The cost of living is going up: that much is certain. But are home prices really on the rise? Well, after quite the healthy pace in April, the US housing market appears to have momentum, despite slowing just a bit in the past couple of months.
According to the Standard & Poors CoreLogic Case-Shiller 20-city home price index, home prices increased by 5.7 percent in April after near 6 percent increases in both March and February. These have been the highest gains in this index in almost three years. Moreover—and somewhat unsurprisingly—Seattle (12.9 percent), Portland Oregon (9.3 percent), and Dallas (8.4 percent) all reported the most dramatic year-over-year gains. Cleveland—also somewhat unsurprisingly—reported the smallest gain, at 3.4 percent.
David M. Blitzer is the managing director and chairman of the index committee at S&P Dow Jones Indices. He comments that the April increase in prices shows continued demand for homes, and that supply simply cannot keep pace. With that, then, he notes, “Since the demand is exceeding supply and financing available, there is nothing right now to keep prices from going up.”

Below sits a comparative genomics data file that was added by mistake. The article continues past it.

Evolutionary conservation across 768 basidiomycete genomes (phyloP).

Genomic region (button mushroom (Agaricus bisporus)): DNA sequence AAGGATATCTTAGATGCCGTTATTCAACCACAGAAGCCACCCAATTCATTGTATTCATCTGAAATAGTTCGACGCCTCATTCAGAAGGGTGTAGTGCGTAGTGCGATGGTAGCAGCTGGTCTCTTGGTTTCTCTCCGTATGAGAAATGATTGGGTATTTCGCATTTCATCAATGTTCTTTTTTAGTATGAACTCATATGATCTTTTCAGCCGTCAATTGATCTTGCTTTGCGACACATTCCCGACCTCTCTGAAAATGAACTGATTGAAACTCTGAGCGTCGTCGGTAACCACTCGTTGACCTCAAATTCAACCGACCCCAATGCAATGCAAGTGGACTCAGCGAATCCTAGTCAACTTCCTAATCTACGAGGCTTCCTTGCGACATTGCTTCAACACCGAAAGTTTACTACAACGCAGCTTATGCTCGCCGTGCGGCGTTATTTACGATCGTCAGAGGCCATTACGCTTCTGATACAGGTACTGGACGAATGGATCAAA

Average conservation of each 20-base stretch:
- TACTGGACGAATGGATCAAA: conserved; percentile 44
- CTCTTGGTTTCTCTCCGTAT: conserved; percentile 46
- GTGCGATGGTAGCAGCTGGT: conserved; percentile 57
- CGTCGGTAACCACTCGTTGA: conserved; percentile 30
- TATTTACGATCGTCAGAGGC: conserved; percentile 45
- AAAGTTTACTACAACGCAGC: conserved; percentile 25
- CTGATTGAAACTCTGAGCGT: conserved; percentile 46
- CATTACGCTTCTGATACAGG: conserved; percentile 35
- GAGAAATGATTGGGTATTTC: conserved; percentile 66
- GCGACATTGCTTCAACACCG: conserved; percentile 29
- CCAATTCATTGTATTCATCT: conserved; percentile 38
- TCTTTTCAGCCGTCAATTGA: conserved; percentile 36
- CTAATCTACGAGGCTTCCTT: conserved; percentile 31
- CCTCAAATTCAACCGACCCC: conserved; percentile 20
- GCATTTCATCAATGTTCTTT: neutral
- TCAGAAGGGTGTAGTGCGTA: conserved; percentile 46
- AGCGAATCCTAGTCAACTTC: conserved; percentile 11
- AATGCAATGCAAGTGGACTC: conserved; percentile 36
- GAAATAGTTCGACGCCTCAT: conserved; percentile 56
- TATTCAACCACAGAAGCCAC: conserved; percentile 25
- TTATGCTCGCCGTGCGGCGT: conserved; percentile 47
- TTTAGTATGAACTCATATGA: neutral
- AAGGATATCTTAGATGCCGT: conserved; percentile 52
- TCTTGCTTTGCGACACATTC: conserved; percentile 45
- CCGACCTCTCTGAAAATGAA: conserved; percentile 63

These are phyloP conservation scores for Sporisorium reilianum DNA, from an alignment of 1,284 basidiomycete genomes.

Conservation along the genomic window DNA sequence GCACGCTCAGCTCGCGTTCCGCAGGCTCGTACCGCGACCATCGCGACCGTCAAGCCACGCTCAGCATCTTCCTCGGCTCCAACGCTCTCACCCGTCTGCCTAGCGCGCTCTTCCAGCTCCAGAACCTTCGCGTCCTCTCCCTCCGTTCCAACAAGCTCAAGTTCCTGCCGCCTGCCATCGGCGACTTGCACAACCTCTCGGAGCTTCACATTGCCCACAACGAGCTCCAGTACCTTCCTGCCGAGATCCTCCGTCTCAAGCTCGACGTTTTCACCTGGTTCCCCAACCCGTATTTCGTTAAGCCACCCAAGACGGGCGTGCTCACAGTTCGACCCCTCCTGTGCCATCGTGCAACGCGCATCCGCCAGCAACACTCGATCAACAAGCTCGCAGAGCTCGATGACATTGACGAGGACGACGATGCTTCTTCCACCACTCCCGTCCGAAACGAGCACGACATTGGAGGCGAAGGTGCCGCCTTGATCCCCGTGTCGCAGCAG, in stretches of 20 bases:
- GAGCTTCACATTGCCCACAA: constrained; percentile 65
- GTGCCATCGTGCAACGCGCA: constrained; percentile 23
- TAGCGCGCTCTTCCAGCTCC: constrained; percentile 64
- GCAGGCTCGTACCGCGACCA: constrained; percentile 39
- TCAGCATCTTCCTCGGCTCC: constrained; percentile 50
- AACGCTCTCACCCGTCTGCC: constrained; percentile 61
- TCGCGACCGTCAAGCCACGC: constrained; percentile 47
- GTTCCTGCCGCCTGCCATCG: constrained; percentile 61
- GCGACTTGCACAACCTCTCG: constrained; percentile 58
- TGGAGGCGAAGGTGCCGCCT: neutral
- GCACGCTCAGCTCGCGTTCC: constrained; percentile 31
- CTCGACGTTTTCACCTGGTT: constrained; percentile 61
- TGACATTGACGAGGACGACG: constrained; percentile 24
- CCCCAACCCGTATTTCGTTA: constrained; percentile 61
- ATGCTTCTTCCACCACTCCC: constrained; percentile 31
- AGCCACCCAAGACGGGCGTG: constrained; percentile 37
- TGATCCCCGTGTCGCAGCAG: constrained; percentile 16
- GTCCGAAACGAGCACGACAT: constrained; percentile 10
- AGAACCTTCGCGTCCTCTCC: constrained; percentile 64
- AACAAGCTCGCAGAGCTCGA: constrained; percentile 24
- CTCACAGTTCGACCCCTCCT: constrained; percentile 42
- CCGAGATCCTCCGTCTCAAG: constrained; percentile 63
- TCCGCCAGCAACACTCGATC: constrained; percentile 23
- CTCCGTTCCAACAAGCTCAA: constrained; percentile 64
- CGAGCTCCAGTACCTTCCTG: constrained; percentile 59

Looking more closely at the numbers, the National Association of Realtors says that available homes nationwide last year fell by 8.4 percent, to about 1.96 million. At the current pace, all of these homes should find occupants/owners within the next four months; but a healthy market typically has a enough homes for a six-month supply.
Now, many people have been reluctant to sell their home because prices have been rising so dramatically. Indeed, it makes it hard to sell a home, today, when it could fetch a much higher price in just a month. Other owners are reluctant to sell because they currently have a much lower mortgage rate than they would probably be offered if they sold their existing home and bought a new one. Also many single-family homes have been converted to rentals, which are much harder to sell, of course.
Blitzer also goes on to say, “The question is not if home prices can climb without any limit; they can’t. Rather, will home price gains gently slow or will they crash and take the economy down with them? For the moment, conditions appear favorable for avoiding a crash.”